Finance Consumer Increased oil supply from the US brings down Q3 petrol prices

Increased oil supply from the US brings down Q3 petrol prices

The cost of petrol is putting a dent in household spend.
Petrol prices fell slightly last quarter. Photo: Getty
Twitter Facebook Reddit Pinterest Email

New figures show tumbling global oil prices saw Australians pay less for petrol last quarter – but recent volatility suggests they’ll rise again soon.

The Australian Competition and Consumer Commission (ACCC) said in its latest quarterly petrol report that average petrol prices across Australia’s five largest cities dropped 3.2 cents per litre in the September quarter, to 142.1 cents.

The consumer watchdog attributed the marginal decline – which came after a 15-cent-a-litre rise in the June quarter – to the growing importance of the US.

“The US is now the world’s largest crude oil producer, and can increase its shale oil supply relatively quickly when needed,” ACCC chair Rod Sims said.

“This means that incidents like the recent Saudi attack may not have as big an impact on international crude oil prices as they would have in the past.”

The recent Saudi attack saw petrol prices in Australia jump by as much as 30 per cents in one day – but only because oil companies used the attacks as an excuse to rip off consumers.

Despite many predicting a prolonged increase in global oil prices after the attack, wholesale petrol costs rose by no more than eight cents per litre – well below the price hikes seen at the bowser.

The Saudi attacks didn’t stop average petrol prices from falling 4.9 cents in Brisbane over the quarter, though.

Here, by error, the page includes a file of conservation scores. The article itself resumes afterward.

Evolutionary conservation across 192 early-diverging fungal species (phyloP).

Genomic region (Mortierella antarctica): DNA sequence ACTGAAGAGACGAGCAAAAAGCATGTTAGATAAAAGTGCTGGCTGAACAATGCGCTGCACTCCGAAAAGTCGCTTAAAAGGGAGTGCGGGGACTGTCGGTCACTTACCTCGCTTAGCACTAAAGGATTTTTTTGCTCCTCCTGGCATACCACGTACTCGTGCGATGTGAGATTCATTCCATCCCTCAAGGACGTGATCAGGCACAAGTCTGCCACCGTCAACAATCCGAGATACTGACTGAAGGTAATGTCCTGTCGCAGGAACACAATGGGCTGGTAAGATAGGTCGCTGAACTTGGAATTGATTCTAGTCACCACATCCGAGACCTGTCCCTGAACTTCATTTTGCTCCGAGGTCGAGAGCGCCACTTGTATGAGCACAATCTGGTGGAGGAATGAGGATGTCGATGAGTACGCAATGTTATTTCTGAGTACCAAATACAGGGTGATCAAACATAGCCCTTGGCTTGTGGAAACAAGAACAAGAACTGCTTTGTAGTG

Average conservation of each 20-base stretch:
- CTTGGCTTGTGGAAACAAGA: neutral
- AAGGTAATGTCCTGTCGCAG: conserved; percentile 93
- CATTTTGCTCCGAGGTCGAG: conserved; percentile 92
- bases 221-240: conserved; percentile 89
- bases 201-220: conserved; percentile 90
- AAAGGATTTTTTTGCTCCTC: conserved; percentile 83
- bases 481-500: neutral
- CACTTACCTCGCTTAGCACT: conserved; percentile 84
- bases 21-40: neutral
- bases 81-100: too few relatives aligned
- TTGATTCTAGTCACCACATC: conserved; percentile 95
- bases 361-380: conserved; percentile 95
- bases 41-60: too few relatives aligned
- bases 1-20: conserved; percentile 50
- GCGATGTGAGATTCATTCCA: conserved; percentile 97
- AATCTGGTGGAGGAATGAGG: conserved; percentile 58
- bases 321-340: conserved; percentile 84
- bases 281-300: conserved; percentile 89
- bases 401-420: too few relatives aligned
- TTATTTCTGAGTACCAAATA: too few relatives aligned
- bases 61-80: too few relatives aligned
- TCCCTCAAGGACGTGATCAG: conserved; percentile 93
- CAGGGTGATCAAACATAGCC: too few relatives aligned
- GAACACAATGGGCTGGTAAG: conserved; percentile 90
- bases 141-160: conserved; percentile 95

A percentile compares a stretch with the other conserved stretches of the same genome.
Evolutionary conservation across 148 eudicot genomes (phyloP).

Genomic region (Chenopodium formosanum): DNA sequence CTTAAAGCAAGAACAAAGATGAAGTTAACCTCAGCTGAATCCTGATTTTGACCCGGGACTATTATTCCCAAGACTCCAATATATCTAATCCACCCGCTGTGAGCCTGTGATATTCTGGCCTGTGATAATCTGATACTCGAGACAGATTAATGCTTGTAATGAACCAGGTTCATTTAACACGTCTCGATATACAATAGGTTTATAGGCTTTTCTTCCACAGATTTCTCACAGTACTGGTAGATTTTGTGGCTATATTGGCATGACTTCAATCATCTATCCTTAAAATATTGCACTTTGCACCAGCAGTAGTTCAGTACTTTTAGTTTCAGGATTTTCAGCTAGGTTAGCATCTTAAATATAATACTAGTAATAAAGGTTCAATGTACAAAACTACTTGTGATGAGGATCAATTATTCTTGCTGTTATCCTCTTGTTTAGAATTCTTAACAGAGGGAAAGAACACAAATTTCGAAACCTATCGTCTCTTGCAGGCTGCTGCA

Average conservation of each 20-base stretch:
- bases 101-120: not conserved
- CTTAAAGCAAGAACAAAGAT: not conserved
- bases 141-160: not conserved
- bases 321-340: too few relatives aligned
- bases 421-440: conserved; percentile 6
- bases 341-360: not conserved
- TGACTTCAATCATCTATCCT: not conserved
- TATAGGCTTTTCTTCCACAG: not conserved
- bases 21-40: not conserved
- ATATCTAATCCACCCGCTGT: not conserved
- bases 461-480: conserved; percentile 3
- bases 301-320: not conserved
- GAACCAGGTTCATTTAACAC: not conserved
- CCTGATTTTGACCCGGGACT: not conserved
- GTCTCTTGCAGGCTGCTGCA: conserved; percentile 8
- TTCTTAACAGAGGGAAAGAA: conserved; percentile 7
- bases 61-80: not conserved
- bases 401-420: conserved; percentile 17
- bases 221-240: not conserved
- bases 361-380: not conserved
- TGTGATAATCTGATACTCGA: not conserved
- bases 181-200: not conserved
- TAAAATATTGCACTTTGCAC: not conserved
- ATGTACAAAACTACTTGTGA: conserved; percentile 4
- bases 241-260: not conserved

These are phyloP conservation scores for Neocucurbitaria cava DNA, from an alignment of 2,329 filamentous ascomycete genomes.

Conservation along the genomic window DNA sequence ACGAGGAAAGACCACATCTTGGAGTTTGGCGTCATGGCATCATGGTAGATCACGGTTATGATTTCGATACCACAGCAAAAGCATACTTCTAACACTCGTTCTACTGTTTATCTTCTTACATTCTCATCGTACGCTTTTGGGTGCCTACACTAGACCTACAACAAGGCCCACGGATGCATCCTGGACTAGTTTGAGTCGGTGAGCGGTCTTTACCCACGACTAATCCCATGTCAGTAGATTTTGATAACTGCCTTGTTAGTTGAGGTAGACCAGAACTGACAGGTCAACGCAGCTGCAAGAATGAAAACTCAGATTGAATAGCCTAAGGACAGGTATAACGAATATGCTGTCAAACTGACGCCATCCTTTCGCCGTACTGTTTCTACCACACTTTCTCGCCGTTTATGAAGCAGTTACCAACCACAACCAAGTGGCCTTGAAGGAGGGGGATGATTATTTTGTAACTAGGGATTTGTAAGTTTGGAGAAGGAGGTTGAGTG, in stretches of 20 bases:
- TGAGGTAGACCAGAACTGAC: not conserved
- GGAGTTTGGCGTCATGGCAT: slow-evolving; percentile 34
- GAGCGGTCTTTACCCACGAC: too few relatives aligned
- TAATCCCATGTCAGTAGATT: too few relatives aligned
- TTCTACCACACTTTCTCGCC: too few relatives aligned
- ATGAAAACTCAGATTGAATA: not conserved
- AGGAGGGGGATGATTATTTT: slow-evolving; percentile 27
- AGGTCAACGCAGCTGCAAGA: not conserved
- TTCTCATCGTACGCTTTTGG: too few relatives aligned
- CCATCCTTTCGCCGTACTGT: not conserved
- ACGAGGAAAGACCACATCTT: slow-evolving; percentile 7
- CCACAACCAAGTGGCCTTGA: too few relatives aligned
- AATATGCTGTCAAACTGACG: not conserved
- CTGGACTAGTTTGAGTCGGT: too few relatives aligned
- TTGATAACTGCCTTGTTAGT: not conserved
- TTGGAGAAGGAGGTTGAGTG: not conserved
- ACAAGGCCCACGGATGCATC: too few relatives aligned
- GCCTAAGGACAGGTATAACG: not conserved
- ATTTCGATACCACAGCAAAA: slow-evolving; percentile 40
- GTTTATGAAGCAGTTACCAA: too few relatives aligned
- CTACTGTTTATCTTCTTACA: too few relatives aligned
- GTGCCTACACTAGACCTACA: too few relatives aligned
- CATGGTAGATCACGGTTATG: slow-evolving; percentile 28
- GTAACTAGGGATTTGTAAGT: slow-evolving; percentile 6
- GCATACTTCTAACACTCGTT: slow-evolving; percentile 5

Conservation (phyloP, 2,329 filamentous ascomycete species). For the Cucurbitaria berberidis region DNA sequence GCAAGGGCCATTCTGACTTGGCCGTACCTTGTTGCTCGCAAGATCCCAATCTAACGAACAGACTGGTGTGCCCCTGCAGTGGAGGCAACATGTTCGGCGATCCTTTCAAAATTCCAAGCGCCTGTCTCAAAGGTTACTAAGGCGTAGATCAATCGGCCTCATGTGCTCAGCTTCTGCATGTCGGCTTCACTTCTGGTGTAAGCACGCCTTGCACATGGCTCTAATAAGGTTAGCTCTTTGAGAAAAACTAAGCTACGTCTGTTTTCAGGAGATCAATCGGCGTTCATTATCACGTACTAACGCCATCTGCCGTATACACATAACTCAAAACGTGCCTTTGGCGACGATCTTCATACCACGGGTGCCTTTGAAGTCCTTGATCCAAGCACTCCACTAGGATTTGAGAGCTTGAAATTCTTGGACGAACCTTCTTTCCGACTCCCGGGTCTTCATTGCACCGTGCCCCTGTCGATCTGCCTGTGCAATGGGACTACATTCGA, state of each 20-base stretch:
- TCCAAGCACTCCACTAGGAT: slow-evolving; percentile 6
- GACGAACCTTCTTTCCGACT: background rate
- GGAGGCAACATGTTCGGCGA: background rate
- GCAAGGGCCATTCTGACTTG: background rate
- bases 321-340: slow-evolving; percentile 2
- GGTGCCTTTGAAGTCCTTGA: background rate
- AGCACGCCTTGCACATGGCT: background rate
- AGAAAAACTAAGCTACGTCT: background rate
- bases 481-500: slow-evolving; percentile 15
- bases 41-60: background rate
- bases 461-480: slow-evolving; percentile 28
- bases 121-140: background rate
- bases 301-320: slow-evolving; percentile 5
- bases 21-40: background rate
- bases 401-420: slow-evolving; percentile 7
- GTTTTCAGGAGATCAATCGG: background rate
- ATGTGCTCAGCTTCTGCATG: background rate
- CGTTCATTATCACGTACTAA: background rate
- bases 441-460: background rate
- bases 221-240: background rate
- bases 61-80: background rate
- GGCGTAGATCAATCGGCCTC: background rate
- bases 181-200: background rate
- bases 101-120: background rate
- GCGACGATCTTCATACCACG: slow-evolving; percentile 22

The Queensland capital usually has the highest average price of Australia’s five largest cities, but last quarter it passed that title to Adelaide.

Motorists in the South Australian capital paid an average of 145.5 cents per litre, while Brisbane motorists paid 143.3 cents; Hobart motorists, 153.2 cents per litre; and Sydneysiders, 136.3 – the least among Australia’s capitals.

Geoff Trotter, general manager of fuel analytics firm FUELtrac, told The New Daily that some of the price changes could be attributed to the changing composition of each market.

For example, the ACCC said the opening of a second, independently-run FuelXpress at Palmerston had brought down prices in Darwin.

“This is an important point – people think the likes of Woolworths and Coles are some sort of independent. Well no, they’re owned by very large companies … who have to get a return on their investments,” Mr Trotter said.

“People who think they’re saving money with these large companies are kidding themselves.”

Previous ACCC research found motorists across Australia’s five largest cities could have saved an estimated $275 million in 2018 if they switched from Australia’s highest price retailers to its lowest price retailers.

That’s as much as $343 a year for individual Sydney motorists.

“The data reveals that independent chains were the lowest-priced retailers in all eight cities, while Coles Express was the highest-priced retailer in almost all cities,” Mr Sims said at the time.

The independent chains with the lowest average prices in 2018 were United in Melbourne, Brisbane, Canberra and Hobart, Speedway in Sydney, Liberty in Adelaide, Vibe in Perth, and FuelXpress in Darwin.

View Comments